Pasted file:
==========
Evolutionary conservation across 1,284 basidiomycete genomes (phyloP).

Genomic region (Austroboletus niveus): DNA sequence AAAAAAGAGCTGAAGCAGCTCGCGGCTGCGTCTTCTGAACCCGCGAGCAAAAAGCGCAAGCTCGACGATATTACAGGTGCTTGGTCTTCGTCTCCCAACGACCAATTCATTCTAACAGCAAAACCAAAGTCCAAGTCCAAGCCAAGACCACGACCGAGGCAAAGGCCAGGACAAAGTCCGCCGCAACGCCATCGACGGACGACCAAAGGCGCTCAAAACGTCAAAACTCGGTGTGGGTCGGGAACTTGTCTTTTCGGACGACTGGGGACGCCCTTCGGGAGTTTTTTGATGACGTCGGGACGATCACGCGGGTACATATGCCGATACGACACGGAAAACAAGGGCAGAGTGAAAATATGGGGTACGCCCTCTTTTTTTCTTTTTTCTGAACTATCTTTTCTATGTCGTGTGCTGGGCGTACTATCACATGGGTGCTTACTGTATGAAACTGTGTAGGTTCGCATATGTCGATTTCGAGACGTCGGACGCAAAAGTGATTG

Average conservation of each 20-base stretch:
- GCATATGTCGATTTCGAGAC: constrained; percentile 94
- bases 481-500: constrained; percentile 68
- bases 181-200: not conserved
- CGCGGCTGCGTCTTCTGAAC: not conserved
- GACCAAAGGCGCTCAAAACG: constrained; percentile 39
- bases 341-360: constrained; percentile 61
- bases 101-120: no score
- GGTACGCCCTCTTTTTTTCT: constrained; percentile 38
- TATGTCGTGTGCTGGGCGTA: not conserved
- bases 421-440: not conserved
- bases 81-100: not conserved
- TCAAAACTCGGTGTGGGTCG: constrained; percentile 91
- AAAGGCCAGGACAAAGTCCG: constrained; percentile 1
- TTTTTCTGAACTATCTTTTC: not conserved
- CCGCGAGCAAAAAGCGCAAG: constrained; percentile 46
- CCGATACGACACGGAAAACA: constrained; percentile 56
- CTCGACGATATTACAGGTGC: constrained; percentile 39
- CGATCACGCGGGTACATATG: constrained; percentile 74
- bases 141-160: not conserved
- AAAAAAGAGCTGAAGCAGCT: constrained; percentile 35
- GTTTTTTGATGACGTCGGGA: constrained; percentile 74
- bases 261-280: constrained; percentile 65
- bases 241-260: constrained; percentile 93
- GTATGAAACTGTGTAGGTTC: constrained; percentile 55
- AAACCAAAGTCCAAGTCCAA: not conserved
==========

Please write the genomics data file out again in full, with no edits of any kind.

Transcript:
Evolutionary conservation across 1,284 basidiomycete genomes (phyloP).

Genomic region (Austroboletus niveus): DNA sequence AAAAAAGAGCTGAAGCAGCTCGCGGCTGCGTCTTCTGAACCCGCGAGCAAAAAGCGCAAGCTCGACGATATTACAGGTGCTTGGTCTTCGTCTCCCAACGACCAATTCATTCTAACAGCAAAACCAAAGTCCAAGTCCAAGCCAAGACCACGACCGAGGCAAAGGCCAGGACAAAGTCCGCCGCAACGCCATCGACGGACGACCAAAGGCGCTCAAAACGTCAAAACTCGGTGTGGGTCGGGAACTTGTCTTTTCGGACGACTGGGGACGCCCTTCGGGAGTTTTTTGATGACGTCGGGACGATCACGCGGGTACATATGCCGATACGACACGGAAAACAAGGGCAGAGTGAAAATATGGGGTACGCCCTCTTTTTTTCTTTTTTCTGAACTATCTTTTCTATGTCGTGTGCTGGGCGTACTATCACATGGGTGCTTACTGTATGAAACTGTGTAGGTTCGCATATGTCGATTTCGAGACGTCGGACGCAAAAGTGATTG

Average conservation of each 20-base stretch:
- GCATATGTCGATTTCGAGAC: constrained; percentile 94
- bases 481-500: constrained; percentile 68
- bases 181-200: not conserved
- CGCGGCTGCGTCTTCTGAAC: not conserved
- GACCAAAGGCGCTCAAAACG: constrained; percentile 39
- bases 341-360: constrained; percentile 61
- bases 101-120: no score
- GGTACGCCCTCTTTTTTTCT: constrained; percentile 38
- TATGTCGTGTGCTGGGCGTA: not conserved
- bases 421-440: not conserved
- bases 81-100: not conserved
- TCAAAACTCGGTGTGGGTCG: constrained; percentile 91
- AAAGGCCAGGACAAAGTCCG: constrained; percentile 1
- TTTTTCTGAACTATCTTTTC: not conserved
- CCGCGAGCAAAAAGCGCAAG: constrained; percentile 46
- CCGATACGACACGGAAAACA: constrained; percentile 56
- CTCGACGATATTACAGGTGC: constrained; percentile 39
- CGATCACGCGGGTACATATG: constrained; percentile 74
- bases 141-160: not conserved
- AAAAAAGAGCTGAAGCAGCT: constrained; percentile 35
- GTTTTTTGATGACGTCGGGA: constrained; percentile 74
- bases 261-280: constrained; percentile 65
- bases 241-260: constrained; percentile 93
- GTATGAAACTGTGTAGGTTC: constrained; percentile 55
- AAACCAAAGTCCAAGTCCAA: not conserved